Spiritual Growth and Christian Living Resources

3 Ways to Love People Who Don't Like You

3 Ways to Love People Who Don't Like You

also known as:

how not to act like a little dog on a leash.

So this funny thing happens when you decide to really be you. Sometimes people don’t like it.

I know this, because I’ve spent an enormous amount of energy over the course of my life trying to get people to like me. Have you ever watched a dog competition? Living your life trying to get everyone to like you is a little like being a dog in a dog show. It’s like handing a leash to another person and then committing to do a bunch of tricks and turns in response to their moves. It’s acting and reacting in response to your owner, which is an interesting word to use when you think about it. If you are prone to use approval from others as your way of shaping your identity, “owner” might be just the right word.

Allowing our own identity to be “owned” by another’s approval might be one of the great reasons why it’s worth fighting against. I’ve learned the hard way that people’s approval cannot be the way I make decisions.  First–because it’s exhausting to be a trained dog. Second–it never works. It has a 100% failure rate because no matter how hard I try, I cannot actually get everyone to like me.

Go ahead, say it out loud: “Self: Not everyone is going to like me.”

Whew, you did it. See? You didn’t spontaneously combust. You are still you, even if someone doesn’t like it. Baby steps.

Here’s three other ways to keep loving people even when they don’t like you:

#1: Treat them like a person

It’s easy to turn fast on that person that you wish would like you. It’s easy to all of a sudden start talking about all the identity issues, character issues, life issues and general ugliness of the other person because they don’t like you. This is not pretty, people. Don’t forget that the person who doesn’t like you, no matter how ugly they are being, is a person with real feelings and hurts and reasons why they act the way that they do. Don’t turn on them. Don’t answer crazy with crazy, as tempting as it might be. This means don’t call them out on Facebook, don’t insult them back (in your heart or out loud) don’t talk about their problems in a way that sounds like you actually care for them when in reality you are just really mad. That’s how we answer crazy with crazy and friend, it really doesn’t suit you. So look for the best in them and pray (ALOT) for God to give you enough love to override your hurt.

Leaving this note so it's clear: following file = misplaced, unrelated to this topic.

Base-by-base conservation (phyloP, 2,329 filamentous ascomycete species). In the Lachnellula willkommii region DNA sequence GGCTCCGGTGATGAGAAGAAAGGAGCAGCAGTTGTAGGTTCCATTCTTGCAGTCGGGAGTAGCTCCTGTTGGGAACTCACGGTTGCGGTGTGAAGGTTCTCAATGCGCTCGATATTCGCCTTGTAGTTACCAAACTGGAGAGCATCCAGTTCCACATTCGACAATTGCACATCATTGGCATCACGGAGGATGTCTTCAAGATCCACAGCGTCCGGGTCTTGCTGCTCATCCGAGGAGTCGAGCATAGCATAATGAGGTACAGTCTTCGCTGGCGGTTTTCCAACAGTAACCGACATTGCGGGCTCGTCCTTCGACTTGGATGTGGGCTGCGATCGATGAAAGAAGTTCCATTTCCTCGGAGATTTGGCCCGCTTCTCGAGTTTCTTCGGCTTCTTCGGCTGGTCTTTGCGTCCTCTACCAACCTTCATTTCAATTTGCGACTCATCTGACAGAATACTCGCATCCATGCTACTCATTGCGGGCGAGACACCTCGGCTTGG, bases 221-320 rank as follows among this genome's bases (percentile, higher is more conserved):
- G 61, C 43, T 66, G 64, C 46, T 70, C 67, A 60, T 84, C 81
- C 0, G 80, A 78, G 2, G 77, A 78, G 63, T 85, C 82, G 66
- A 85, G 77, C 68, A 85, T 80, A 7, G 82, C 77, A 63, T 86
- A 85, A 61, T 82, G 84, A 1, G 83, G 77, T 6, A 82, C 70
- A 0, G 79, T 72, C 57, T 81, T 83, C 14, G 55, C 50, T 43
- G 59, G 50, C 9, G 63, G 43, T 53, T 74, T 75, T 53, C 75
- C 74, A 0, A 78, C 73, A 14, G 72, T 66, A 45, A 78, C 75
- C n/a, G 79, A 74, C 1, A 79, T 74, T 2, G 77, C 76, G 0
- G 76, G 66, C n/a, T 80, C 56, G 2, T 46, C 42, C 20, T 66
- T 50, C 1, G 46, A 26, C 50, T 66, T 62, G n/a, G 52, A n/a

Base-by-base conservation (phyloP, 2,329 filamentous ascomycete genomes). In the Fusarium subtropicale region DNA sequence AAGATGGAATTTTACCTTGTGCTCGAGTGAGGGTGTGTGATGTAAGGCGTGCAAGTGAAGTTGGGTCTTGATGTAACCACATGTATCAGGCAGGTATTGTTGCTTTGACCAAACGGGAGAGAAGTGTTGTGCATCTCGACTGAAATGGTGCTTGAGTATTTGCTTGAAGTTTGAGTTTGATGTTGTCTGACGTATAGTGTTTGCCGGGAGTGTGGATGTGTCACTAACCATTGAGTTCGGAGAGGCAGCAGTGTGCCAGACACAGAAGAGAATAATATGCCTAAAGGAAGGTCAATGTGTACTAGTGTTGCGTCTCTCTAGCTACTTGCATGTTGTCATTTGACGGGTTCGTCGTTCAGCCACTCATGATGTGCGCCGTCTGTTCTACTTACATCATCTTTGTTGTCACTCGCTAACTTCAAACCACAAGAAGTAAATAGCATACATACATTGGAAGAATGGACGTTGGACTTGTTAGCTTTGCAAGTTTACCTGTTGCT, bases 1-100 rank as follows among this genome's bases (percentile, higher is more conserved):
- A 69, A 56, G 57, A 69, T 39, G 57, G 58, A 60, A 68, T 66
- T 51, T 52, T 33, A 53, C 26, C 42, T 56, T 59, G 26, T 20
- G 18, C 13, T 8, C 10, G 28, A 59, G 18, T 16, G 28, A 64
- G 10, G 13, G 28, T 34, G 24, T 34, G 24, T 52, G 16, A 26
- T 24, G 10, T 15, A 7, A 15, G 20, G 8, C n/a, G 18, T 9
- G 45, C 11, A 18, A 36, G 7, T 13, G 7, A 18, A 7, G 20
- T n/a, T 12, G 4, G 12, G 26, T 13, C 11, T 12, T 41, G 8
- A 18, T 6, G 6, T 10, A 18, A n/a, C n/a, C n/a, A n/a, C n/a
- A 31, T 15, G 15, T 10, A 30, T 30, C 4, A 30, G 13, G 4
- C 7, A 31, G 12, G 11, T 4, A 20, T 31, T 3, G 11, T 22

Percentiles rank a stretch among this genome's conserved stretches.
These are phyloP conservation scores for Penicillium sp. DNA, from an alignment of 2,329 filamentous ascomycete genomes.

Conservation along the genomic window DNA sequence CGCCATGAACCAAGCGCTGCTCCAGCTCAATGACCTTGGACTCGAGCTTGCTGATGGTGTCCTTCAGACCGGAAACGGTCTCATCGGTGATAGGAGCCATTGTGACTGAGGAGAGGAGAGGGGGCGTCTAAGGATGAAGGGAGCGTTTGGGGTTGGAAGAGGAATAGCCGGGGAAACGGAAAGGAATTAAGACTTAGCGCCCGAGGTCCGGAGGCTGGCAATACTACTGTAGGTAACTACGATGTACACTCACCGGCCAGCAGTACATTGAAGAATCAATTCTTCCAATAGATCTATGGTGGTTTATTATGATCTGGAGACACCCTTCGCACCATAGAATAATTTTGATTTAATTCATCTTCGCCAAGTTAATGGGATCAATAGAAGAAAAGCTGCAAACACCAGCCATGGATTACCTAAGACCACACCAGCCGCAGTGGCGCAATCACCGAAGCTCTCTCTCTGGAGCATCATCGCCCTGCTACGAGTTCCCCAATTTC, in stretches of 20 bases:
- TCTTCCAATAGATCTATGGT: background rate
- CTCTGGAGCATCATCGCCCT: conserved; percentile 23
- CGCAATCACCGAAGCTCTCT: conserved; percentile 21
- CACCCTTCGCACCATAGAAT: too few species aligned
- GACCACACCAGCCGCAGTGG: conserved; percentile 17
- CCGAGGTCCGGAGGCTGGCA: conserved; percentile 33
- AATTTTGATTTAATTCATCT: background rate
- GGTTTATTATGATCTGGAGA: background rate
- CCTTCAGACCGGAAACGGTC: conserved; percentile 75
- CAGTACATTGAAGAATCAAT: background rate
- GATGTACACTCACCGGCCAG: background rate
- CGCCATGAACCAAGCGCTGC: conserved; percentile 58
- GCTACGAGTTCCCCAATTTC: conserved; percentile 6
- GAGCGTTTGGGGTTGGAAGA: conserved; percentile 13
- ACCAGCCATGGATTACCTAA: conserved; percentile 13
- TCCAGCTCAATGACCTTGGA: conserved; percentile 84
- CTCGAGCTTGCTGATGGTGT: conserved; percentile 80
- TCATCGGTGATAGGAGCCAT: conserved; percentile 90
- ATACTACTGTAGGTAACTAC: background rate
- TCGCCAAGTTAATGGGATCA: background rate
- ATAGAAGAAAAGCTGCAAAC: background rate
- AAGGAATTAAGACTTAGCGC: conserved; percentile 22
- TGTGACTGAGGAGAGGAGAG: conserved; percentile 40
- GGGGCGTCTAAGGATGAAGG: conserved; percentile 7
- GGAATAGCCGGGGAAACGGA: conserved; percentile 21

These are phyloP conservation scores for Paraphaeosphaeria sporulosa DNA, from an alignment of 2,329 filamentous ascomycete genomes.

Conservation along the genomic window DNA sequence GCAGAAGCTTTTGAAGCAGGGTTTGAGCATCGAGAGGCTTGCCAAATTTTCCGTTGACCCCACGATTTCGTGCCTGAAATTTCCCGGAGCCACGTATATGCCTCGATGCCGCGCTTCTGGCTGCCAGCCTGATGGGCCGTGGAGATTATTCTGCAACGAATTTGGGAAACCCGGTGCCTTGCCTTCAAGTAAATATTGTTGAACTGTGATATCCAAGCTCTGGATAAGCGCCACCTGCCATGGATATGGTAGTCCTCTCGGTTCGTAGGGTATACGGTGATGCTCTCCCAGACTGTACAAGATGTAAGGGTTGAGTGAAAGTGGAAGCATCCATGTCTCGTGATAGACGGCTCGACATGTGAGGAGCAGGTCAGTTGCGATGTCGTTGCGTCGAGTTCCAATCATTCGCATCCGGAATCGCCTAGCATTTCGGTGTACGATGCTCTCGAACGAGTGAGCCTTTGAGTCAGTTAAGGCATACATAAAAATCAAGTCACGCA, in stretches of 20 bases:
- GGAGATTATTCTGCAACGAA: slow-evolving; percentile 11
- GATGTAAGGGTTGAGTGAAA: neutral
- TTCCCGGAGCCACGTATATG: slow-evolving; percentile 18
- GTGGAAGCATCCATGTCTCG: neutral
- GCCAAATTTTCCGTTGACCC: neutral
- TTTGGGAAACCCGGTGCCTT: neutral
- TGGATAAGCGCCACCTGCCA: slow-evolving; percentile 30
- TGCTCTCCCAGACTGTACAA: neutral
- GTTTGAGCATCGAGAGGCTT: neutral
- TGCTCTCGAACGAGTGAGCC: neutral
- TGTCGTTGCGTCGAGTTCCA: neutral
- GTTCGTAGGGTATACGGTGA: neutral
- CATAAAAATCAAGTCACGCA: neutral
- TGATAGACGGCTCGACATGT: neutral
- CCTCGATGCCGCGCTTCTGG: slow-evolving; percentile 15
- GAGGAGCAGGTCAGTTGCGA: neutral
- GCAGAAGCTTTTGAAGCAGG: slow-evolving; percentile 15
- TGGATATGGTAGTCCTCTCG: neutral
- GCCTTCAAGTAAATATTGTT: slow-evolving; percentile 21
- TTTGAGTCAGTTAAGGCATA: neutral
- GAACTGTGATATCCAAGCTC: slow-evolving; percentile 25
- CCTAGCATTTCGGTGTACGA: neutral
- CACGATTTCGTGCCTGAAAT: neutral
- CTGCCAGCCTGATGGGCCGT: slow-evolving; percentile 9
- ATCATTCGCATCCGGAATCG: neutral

#2: Remember your why

When someone criticizes your work or attacks your character, remember why you do what you do. What was your motive for your actions or work? Is it good? Is it motivated by love? Is it worth doing? Sometimes a little criticism can help us know what we actually care about (and what we don’t). For instance, I once wrote a post about Beyonce. (If you want to get some criticism, criticize Beyonce) In the midst of combing through a bunch of comments about that article, I found myself thinking about why I wrote what I wrote, and if I would do it again. (I would). It’s easy to deceive ourselves about the why if we don’t examine our motives with rigorous honesty. I could have written about Beyonce as a quick way to get blog traffic (if you want blog traffic, also write about Beyonce). But the criticism helped me stop and make sure I was writing for good reasons. So use that criticism as a self-examination, and let it work for good!

#3: Walk On

One of the worst energy-sucking experiences in life is ruminating on negativity. It’s easy to get stuck on #2, remembering our why over and over and over, analyzing our words or actions over and over and over. That’s why I love this passage in 1 Corinthians 4:3-4: “I care very little if I am judged by you or by any human court; indeed, I do not even judge myself. My conscience is clear, but that does not make me innocent. It is the Lord who judges me…” Step #2 was about clearing our conscience, Step #3 is about leaving it there. One of the greatest tests of character is the ability to love someone even when they criticize or insult you. Don’t give them the leash and put them in charge of your attitude or your reaction.

I have to quote Marianne Williamson here because this is worth reading every single day:

Your playing small does not serve the world. There is nothing enlightened about shrinking so that other people will not feel insecure around you. We are all meant to shine, as children do. We were born to make manifest the glory of God that is within us…

As we are liberated from our own fear, our presence automatically liberates others.

So shine on, friends. Let the criticism purify your calling. Let the resistance you feel, within you or outside of you, be a reminder that at the end of the our lives, we will all be called to account for our own actions. Don’t play small today. Don’t be a dog on a leash. Be you, all of you, unleashed and stretching into all God’s made you to be.